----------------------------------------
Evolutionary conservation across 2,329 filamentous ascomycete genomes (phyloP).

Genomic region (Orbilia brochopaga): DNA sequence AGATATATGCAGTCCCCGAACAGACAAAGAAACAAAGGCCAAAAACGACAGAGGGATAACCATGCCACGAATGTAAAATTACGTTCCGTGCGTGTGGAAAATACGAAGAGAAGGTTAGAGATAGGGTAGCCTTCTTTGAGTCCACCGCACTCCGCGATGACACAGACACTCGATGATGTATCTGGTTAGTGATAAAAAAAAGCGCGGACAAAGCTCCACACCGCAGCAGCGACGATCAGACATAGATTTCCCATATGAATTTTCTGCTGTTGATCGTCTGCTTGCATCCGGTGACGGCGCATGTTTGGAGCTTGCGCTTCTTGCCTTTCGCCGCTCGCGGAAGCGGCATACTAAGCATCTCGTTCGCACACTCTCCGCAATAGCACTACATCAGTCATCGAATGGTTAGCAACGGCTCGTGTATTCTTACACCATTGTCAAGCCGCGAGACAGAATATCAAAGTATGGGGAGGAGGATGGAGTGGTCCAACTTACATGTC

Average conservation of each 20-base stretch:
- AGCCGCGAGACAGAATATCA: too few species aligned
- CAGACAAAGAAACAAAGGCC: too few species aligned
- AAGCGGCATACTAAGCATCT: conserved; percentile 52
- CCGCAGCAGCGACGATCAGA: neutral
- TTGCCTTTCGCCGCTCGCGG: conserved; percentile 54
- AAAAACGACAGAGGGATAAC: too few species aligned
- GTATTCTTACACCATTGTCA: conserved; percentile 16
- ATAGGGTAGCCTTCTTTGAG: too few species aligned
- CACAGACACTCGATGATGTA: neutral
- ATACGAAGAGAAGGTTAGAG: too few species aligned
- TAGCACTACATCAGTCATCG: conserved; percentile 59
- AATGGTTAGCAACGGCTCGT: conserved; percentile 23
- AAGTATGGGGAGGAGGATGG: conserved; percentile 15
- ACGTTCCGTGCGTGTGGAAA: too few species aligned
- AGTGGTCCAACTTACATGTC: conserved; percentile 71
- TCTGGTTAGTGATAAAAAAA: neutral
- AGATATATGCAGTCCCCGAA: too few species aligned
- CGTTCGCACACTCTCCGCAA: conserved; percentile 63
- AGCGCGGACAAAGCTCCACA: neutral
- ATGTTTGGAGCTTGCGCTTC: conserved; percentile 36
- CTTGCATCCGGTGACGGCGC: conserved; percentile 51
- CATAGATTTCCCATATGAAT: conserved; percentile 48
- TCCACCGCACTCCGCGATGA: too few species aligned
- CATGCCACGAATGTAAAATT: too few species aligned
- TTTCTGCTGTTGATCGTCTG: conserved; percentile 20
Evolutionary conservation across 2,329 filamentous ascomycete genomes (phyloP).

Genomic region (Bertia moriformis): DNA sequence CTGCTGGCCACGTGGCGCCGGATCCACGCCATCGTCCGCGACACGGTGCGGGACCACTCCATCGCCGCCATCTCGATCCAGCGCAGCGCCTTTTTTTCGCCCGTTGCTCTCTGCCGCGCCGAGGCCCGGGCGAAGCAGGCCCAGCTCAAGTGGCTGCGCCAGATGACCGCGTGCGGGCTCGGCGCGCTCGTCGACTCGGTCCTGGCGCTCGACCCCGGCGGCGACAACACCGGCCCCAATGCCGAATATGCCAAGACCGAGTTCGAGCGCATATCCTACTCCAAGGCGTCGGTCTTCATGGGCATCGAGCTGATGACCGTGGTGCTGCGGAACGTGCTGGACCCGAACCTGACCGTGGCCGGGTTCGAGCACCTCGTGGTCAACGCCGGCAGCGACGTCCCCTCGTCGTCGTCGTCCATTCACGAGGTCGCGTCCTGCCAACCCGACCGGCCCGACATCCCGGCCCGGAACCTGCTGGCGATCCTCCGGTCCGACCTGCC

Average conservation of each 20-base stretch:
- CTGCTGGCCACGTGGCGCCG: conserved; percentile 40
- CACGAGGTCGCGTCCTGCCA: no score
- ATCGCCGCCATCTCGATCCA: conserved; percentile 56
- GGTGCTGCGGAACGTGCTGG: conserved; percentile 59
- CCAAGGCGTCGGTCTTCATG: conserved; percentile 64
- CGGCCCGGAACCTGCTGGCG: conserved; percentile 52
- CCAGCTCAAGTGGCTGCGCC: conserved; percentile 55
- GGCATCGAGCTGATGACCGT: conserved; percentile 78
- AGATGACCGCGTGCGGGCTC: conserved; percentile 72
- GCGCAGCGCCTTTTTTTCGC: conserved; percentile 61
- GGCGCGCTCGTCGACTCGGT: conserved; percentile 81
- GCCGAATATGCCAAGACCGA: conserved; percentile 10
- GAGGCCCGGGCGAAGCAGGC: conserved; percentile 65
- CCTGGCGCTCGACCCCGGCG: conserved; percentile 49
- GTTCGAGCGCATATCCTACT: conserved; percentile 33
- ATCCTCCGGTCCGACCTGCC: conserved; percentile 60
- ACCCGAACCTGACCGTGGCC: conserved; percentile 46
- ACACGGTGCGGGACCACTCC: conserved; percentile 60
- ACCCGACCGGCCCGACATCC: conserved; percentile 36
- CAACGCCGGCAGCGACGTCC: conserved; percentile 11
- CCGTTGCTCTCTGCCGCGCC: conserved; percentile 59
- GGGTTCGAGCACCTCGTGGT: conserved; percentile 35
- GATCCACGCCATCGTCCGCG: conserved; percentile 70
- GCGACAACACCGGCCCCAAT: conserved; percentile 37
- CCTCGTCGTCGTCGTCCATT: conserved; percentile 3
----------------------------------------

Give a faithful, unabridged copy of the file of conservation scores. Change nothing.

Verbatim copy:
Evolutionary conservation across 2,329 filamentous ascomycete genomes (phyloP).

Genomic region (Orbilia brochopaga): DNA sequence AGATATATGCAGTCCCCGAACAGACAAAGAAACAAAGGCCAAAAACGACAGAGGGATAACCATGCCACGAATGTAAAATTACGTTCCGTGCGTGTGGAAAATACGAAGAGAAGGTTAGAGATAGGGTAGCCTTCTTTGAGTCCACCGCACTCCGCGATGACACAGACACTCGATGATGTATCTGGTTAGTGATAAAAAAAAGCGCGGACAAAGCTCCACACCGCAGCAGCGACGATCAGACATAGATTTCCCATATGAATTTTCTGCTGTTGATCGTCTGCTTGCATCCGGTGACGGCGCATGTTTGGAGCTTGCGCTTCTTGCCTTTCGCCGCTCGCGGAAGCGGCATACTAAGCATCTCGTTCGCACACTCTCCGCAATAGCACTACATCAGTCATCGAATGGTTAGCAACGGCTCGTGTATTCTTACACCATTGTCAAGCCGCGAGACAGAATATCAAAGTATGGGGAGGAGGATGGAGTGGTCCAACTTACATGTC

Average conservation of each 20-base stretch:
- AGCCGCGAGACAGAATATCA: too few species aligned
- CAGACAAAGAAACAAAGGCC: too few species aligned
- AAGCGGCATACTAAGCATCT: conserved; percentile 52
- CCGCAGCAGCGACGATCAGA: neutral
- TTGCCTTTCGCCGCTCGCGG: conserved; percentile 54
- AAAAACGACAGAGGGATAAC: too few species aligned
- GTATTCTTACACCATTGTCA: conserved; percentile 16
- ATAGGGTAGCCTTCTTTGAG: too few species aligned
- CACAGACACTCGATGATGTA: neutral
- ATACGAAGAGAAGGTTAGAG: too few species aligned
- TAGCACTACATCAGTCATCG: conserved; percentile 59
- AATGGTTAGCAACGGCTCGT: conserved; percentile 23
- AAGTATGGGGAGGAGGATGG: conserved; percentile 15
- ACGTTCCGTGCGTGTGGAAA: too few species aligned
- AGTGGTCCAACTTACATGTC: conserved; percentile 71
- TCTGGTTAGTGATAAAAAAA: neutral
- AGATATATGCAGTCCCCGAA: too few species aligned
- CGTTCGCACACTCTCCGCAA: conserved; percentile 63
- AGCGCGGACAAAGCTCCACA: neutral
- ATGTTTGGAGCTTGCGCTTC: conserved; percentile 36
- CTTGCATCCGGTGACGGCGC: conserved; percentile 51
- CATAGATTTCCCATATGAAT: conserved; percentile 48
- TCCACCGCACTCCGCGATGA: too few species aligned
- CATGCCACGAATGTAAAATT: too few species aligned
- TTTCTGCTGTTGATCGTCTG: conserved; percentile 20
Evolutionary conservation across 2,329 filamentous ascomycete genomes (phyloP).

Genomic region (Bertia moriformis): DNA sequence CTGCTGGCCACGTGGCGCCGGATCCACGCCATCGTCCGCGACACGGTGCGGGACCACTCCATCGCCGCCATCTCGATCCAGCGCAGCGCCTTTTTTTCGCCCGTTGCTCTCTGCCGCGCCGAGGCCCGGGCGAAGCAGGCCCAGCTCAAGTGGCTGCGCCAGATGACCGCGTGCGGGCTCGGCGCGCTCGTCGACTCGGTCCTGGCGCTCGACCCCGGCGGCGACAACACCGGCCCCAATGCCGAATATGCCAAGACCGAGTTCGAGCGCATATCCTACTCCAAGGCGTCGGTCTTCATGGGCATCGAGCTGATGACCGTGGTGCTGCGGAACGTGCTGGACCCGAACCTGACCGTGGCCGGGTTCGAGCACCTCGTGGTCAACGCCGGCAGCGACGTCCCCTCGTCGTCGTCGTCCATTCACGAGGTCGCGTCCTGCCAACCCGACCGGCCCGACATCCCGGCCCGGAACCTGCTGGCGATCCTCCGGTCCGACCTGCC

Average conservation of each 20-base stretch:
- CTGCTGGCCACGTGGCGCCG: conserved; percentile 40
- CACGAGGTCGCGTCCTGCCA: no score
- ATCGCCGCCATCTCGATCCA: conserved; percentile 56
- GGTGCTGCGGAACGTGCTGG: conserved; percentile 59
- CCAAGGCGTCGGTCTTCATG: conserved; percentile 64
- CGGCCCGGAACCTGCTGGCG: conserved; percentile 52
- CCAGCTCAAGTGGCTGCGCC: conserved; percentile 55
- GGCATCGAGCTGATGACCGT: conserved; percentile 78
- AGATGACCGCGTGCGGGCTC: conserved; percentile 72
- GCGCAGCGCCTTTTTTTCGC: conserved; percentile 61
- GGCGCGCTCGTCGACTCGGT: conserved; percentile 81
- GCCGAATATGCCAAGACCGA: conserved; percentile 10
- GAGGCCCGGGCGAAGCAGGC: conserved; percentile 65
- CCTGGCGCTCGACCCCGGCG: conserved; percentile 49
- GTTCGAGCGCATATCCTACT: conserved; percentile 33
- ATCCTCCGGTCCGACCTGCC: conserved; percentile 60
- ACCCGAACCTGACCGTGGCC: conserved; percentile 46
- ACACGGTGCGGGACCACTCC: conserved; percentile 60
- ACCCGACCGGCCCGACATCC: conserved; percentile 36
- CAACGCCGGCAGCGACGTCC: conserved; percentile 11
- CCGTTGCTCTCTGCCGCGCC: conserved; percentile 59
- GGGTTCGAGCACCTCGTGGT: conserved; percentile 35
- GATCCACGCCATCGTCCGCG: conserved; percentile 70
- GCGACAACACCGGCCCCAAT: conserved; percentile 37
- CCTCGTCGTCGTCGTCCATT: conserved; percentile 3